I have a confession to make: I am a front garden flâneur. That’s the fancy French term for it, you may prefer the plain English nosy parker.
It comes from the best part of a decade spent pushing a buggy along urban streets, trying to soothe a baby or toddler to sleep, or merely escaping the house before I go mad, and passing the time by ogling other people’s plants. Now my buggy pushing days are numbered (Littlest Weed turns 3 in just over a month), I will have to find a different excuse for sauntering aimlessly past and sticking my nose over the wall.
It must be hereditary. My mother used to excruciatingly embarrass me by wandering right in to strangers’ front gardens for a good sniff and on occasion to help herself to a cutting or two. When the owner emerged to see what this strange woman was up to she would merely smile and compliment them on a fine plant specimen. I have not yet reached this stage of the disease.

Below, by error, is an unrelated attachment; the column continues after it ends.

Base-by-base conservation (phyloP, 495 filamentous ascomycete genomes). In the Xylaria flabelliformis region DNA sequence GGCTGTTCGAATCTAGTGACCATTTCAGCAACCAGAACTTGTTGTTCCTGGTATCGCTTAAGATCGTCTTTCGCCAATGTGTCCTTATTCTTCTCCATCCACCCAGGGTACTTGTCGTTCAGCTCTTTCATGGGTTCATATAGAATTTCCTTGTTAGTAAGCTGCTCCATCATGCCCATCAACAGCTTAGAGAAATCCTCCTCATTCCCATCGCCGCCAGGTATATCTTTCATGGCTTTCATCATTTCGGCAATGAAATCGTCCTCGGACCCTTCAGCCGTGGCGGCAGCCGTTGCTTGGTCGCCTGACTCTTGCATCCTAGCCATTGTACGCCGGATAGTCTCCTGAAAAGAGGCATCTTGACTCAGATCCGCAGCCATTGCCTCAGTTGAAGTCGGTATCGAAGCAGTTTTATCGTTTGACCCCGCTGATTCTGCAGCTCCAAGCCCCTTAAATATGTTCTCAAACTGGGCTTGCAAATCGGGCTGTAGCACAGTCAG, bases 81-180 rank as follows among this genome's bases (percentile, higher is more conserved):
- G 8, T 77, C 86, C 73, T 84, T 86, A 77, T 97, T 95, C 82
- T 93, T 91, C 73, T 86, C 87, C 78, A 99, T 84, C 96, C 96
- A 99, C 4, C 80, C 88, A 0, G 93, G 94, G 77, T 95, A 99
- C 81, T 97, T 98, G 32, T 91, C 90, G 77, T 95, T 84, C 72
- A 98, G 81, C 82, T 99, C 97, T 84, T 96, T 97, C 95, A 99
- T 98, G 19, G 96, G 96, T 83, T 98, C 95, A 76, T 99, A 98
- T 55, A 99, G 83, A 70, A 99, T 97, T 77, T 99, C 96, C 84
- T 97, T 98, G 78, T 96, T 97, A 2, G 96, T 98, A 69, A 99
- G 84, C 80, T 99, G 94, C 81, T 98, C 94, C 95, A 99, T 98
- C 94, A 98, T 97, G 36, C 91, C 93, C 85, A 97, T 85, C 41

On routes that I take every day I begin to feel a sense of ownership of favourite plants – I look forward every year to the series of quite different Philadelphus on the school run, and I miss the garden near our old house belonging to a wonderful woman in her eighties that put on a glorious show of crimson tulips each spring (she told me she planted them when her husband died – in 1980!)
I am not sure of the privacy aspect of posting pictures of other people’s front gardens – they are already on view after all but I still feel I should ask permission. If I summon up the courage I might turn it into an occasional series.
In the meantime here are a few pics from my own front garden – much weeding is required – but I am pleased to see the 100 plus bulbs I planted in the autumn poking through. The beautiful blue Iris reticulata ‘Clairette’ I put in are already brightening up February, while the Daphne odora which came with the house turns walking up the garden path into a divine experience every time.
Later in the year we have lovely roses (that reminds me I must prune them). They are not to everyone’s taste though. Last summer a passerby irritated by roses tumbling down from our quite high garden wall at head height took it upon themselves to prune it for us!
I love Christmas because despite the lack of flowers in bloom, people actively invite you to look at their outdoor space with wreaths and fairy lights galore. I particularly liked this idea by one of our neighbours to hang dried orange slices from a Rosemary (I hope they don’t mind me posting it but it was right on the street).